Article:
There’s a famous, apocryphal story in Church circles about the mother who tries to get her son out of bed one Sunday morning. It resonates well with mothers – as most churchgoing mums have been in this position.
Anyway, in the story, the mother goes into her son’s bedroom and says, ‘Get out of bed and go to church.’
The son puts a pillow over his head and she goes away.
Then, ten minutes later, the mother returns, removes the pillow, and says, ‘Get out of bed and go to church.’
‘I don’t want to,’ says the son. ‘It’s so boring. Why should I bother?’
‘Because it’s Sunday,’ replies the mother. ‘And also because you are the bishop of the diocese.’
Church is a turn off
It’s a funny story – but it also tells a great truth. That many people in the West today would rather stay in bed on a Sunday morning than get up and go to church. Surveys show that people no longer feel duty bound to go to church on Sundays. And they think of it as being boring.
Furthermore, they might be interested in spirituality - but ‘institutionalised religion’ is a turn off.
Why go to church?
So why go to Church? Why can’t you just have God’s rest and know his love at home in your bed?
The bishop’s mother says her son should go to church just because it’s Sunday. Perhaps she is reminding him of how Jesus invited us to re-enact the Last Supper, the meal he had with his disciples the night before he died, which is what we do in a Sunday Communion service every week. But why would Jesus ask us to do something that is tedious and apparently unfruitful?
The mother might have said that her son needed to go to church to celebrate with his Christian family. As a member of a family, you are obliged to attend family events like your mother’s birthday party, however tedious.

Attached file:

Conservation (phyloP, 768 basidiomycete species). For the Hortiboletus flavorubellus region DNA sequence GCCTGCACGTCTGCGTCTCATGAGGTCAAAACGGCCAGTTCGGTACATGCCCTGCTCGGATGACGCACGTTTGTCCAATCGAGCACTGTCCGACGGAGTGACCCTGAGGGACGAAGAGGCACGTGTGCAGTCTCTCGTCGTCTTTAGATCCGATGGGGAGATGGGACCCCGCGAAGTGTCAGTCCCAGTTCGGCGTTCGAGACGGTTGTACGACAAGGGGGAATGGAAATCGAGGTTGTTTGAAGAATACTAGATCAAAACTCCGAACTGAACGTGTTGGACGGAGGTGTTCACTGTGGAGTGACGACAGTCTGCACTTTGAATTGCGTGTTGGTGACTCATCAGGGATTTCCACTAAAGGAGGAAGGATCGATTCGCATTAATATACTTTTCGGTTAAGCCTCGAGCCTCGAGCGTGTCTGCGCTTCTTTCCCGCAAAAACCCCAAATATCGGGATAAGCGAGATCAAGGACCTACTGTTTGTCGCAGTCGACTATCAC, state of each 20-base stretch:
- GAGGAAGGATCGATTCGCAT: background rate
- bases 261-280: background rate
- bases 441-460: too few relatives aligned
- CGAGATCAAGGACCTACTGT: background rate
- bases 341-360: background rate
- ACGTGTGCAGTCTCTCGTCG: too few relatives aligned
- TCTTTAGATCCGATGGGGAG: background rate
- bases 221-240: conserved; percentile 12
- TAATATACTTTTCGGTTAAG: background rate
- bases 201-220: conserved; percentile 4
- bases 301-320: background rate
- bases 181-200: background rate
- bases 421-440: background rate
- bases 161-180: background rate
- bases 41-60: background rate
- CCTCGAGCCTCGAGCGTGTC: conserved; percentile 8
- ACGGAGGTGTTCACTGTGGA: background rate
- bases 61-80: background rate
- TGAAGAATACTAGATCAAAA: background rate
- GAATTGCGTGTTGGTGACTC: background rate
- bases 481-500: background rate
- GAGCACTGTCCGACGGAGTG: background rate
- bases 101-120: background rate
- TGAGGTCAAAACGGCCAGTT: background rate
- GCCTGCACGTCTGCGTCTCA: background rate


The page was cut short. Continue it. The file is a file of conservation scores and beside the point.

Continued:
But what is this Christian family? Why would you drag yourself out of bed to meet up with a congregation of people you barely know, if at all?
Can’t we just do faith online?
In our society, we choose the people we want to belong to – the group we practise pilates with; our colleagues at work; our Facebook friends. We can listen to sermons and Christian podcasts galore online. So why do we need to go to church?
Well, I guess the answer is that, at church, we receive the gift of Christ’s body – in the bread and the wine that we take into our hands and put in our mouths – something that can’t be delivered by Amazon or accessed online. And we come face to face with people in our community whom we are neither related to nor have we chosen them – all sorts of people, including people who are very different from us and whom we may not even like.
Over the next few months, in these Community posts, I’m going to explore why these differences more. And show you, I hope, why getting up for Church is not only important – but leads to something precious and life-giving.